In recent times, news of the highest temperature in history has been reported in Antarctica. This time, however, it’s not just observations of large-scale Antarctic areas – a new report by New Zealand scientists suggests that the more remote polar regions of Antarctica have warmed more than three times the global average over the past 30 years. According to the study, this period of warming is mainly driven by natural tropical climate variability and is likely to intensify with the increase of greenhouse gases.
The report was published in the British journal Nature Climate Change on the 29th.
Since 2020, the topic of Antarctic warming has attracted worldwide attention: on February 7th, the World Meteorological Organization (WMO) announced that it had observed 18.3 degrees Celsius at the Argentine science station es perpetrated in the Antarctic Peninsula;
Scientists believe that the Antarctic climate represents some of the largest regional temperature trends on Earth – much of the West Antarctic and Antarctic Peninsulas warmed and the ice sheet thinned in the late 20th century and continues to this day. By contrast, the Antarctic polar regions, located within the more remote, high-latitude continents, remained cold until the 1980s, after which they began to warm considerably. These trends are influenced by natural and man-made climate change, but scientists have not been able to fully understand the effects of each factor.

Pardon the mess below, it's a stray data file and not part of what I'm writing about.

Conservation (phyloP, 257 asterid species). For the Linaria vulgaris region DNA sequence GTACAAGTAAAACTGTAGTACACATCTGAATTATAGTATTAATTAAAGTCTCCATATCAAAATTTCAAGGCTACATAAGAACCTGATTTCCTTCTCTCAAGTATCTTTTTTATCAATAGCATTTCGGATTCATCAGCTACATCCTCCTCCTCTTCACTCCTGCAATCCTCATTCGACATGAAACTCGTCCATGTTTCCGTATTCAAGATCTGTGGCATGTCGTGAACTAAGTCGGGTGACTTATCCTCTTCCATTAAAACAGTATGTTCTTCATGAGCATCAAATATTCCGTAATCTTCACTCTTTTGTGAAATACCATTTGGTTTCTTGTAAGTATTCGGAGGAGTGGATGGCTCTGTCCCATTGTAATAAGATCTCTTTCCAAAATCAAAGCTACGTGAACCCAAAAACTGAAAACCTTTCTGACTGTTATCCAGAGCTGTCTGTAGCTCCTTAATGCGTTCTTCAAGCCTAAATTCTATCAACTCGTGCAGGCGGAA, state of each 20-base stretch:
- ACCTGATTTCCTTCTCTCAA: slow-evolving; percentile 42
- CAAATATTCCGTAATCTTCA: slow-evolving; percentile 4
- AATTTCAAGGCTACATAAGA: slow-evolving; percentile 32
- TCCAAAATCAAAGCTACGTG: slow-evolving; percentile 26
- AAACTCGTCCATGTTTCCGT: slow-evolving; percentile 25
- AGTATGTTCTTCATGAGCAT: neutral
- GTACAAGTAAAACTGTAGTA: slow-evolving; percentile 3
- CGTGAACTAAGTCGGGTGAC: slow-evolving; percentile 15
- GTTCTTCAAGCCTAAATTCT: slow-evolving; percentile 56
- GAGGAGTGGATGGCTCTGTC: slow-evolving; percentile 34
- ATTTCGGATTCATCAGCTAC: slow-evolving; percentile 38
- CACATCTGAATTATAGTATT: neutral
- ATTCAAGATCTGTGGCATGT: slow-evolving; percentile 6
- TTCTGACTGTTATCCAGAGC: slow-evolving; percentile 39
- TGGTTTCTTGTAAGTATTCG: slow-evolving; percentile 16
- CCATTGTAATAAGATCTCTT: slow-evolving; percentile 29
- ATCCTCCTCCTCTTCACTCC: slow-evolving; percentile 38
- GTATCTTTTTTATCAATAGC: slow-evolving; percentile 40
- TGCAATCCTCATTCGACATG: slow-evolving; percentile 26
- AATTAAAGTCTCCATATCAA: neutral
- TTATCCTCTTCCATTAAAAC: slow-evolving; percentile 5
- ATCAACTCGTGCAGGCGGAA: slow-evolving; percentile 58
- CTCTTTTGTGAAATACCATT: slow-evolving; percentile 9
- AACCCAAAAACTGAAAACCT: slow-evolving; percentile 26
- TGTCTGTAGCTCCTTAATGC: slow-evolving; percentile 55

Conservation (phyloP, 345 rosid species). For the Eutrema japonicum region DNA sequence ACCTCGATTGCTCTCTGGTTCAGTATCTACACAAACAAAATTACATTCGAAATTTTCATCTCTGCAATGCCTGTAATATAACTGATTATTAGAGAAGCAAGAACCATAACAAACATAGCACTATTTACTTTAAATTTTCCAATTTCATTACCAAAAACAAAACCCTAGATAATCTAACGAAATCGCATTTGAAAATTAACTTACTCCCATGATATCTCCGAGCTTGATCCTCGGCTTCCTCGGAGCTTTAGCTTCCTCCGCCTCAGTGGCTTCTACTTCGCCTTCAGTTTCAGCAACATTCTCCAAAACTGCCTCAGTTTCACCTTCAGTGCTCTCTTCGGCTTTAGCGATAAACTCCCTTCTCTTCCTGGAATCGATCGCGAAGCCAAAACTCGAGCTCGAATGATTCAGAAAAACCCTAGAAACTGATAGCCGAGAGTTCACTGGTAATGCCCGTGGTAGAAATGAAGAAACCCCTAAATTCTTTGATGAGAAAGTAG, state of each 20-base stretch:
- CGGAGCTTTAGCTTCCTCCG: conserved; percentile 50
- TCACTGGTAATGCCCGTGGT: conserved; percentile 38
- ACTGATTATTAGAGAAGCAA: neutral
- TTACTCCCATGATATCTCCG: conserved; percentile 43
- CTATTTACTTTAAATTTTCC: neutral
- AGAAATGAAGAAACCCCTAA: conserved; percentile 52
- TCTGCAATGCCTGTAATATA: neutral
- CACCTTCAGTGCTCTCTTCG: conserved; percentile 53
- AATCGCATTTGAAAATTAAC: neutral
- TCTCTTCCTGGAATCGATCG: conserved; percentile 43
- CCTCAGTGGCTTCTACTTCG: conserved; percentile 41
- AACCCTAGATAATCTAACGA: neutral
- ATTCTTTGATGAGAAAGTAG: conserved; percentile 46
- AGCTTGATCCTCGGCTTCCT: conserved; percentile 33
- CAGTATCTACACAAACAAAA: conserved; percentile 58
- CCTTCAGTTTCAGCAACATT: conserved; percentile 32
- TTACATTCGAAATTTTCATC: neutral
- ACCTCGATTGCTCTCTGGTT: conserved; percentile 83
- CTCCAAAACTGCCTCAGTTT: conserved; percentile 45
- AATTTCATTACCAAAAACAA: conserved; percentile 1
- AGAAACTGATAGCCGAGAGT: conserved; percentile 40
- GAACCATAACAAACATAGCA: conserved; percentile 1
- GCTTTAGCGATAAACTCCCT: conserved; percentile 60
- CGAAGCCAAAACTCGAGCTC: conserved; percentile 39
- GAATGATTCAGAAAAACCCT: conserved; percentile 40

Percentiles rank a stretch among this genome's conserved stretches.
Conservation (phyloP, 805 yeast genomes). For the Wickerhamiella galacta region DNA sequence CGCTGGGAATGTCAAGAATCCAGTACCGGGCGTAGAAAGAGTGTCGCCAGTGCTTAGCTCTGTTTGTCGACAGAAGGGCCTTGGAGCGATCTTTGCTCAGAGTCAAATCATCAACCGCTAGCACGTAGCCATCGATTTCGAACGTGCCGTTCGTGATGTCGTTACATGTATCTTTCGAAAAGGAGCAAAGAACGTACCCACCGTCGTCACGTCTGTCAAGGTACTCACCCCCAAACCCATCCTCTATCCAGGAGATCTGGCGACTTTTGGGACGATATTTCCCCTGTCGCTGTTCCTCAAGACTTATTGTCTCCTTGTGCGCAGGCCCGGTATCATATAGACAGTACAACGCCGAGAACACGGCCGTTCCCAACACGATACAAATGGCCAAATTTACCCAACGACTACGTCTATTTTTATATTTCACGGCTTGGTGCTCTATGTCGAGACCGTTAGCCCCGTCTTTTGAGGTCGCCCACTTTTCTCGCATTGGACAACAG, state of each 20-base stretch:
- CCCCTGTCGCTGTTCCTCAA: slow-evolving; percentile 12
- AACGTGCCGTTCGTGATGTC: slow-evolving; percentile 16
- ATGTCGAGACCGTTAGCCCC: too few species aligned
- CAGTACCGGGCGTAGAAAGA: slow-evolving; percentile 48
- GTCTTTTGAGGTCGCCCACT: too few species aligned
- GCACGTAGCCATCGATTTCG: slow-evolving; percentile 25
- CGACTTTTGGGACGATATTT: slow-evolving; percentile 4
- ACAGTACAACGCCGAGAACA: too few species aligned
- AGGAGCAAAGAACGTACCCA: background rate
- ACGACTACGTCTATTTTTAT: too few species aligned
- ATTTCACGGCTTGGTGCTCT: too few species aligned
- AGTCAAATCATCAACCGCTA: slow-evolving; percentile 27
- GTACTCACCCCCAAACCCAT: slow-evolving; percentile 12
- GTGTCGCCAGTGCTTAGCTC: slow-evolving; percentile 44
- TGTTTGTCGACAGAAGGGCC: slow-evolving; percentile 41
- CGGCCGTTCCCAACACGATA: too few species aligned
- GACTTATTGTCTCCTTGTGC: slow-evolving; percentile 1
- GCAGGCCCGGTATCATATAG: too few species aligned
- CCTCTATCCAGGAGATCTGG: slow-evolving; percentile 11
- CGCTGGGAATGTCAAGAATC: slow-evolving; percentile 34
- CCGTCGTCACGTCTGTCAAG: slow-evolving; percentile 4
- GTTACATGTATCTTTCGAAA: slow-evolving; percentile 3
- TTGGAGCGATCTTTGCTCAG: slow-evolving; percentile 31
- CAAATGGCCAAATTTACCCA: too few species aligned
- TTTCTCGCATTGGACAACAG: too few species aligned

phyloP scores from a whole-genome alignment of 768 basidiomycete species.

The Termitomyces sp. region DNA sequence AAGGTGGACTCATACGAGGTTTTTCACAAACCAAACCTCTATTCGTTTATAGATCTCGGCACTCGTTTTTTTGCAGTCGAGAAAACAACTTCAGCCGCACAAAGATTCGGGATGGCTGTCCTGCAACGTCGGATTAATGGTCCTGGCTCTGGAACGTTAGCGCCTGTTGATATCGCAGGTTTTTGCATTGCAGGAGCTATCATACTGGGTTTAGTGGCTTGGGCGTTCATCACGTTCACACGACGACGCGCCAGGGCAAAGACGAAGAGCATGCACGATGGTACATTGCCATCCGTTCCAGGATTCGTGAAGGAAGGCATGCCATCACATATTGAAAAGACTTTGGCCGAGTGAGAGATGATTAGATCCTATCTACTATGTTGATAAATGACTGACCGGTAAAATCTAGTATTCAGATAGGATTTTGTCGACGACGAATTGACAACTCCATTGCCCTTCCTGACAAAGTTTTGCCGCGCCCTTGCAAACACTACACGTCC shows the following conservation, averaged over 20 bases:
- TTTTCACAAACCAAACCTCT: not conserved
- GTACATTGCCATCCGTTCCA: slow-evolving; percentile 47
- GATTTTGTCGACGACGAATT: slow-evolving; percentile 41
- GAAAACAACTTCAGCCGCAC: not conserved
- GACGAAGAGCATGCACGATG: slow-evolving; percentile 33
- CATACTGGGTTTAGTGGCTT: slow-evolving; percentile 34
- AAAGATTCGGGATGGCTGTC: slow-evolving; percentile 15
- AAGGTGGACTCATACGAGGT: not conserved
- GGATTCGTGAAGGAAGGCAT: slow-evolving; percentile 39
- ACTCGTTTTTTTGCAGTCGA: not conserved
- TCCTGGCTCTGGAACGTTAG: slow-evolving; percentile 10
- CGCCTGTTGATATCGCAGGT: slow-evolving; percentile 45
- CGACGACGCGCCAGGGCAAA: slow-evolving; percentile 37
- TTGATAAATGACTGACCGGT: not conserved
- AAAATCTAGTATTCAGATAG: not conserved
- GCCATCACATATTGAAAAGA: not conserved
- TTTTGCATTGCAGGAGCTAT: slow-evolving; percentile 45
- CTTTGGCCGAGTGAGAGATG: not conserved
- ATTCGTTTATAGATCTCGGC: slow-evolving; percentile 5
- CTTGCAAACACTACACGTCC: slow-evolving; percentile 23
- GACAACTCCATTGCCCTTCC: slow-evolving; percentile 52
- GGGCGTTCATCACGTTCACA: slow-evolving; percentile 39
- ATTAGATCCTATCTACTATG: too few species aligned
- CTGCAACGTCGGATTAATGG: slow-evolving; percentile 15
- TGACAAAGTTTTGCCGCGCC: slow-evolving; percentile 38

In view of this, Keller Clem, a researcher at Victoria University in Wellington, New Zealand, and colleagues examined the warming trends of the Antarctic polar regions by analyzing weather station data, gridded observations and climate models. The team found that warming was mainly driven by the tropics. The warm climate in the western tropical Pacific is associated with the negative phase of inter-generational oscillations in the Pacific Ocean, which increases the flow of warm air to the Antarctic polar regions. The strong winds around Antarctica are caused by the change of the southern hemisphere ring-shaped mold into a positive phase, which further strengthens the warming trend. Researchers believe that these atmospheric changes along the Antarctic coast are an important mechanism for driving climate anomalies inland.
The team says these warming trends are unlikely to be the result of a separate effect of natural climate change, reflecting the effects of man-made warming and large-scale tropical climate variability on the Antarctic climate. (Reporter Zhang Mengran)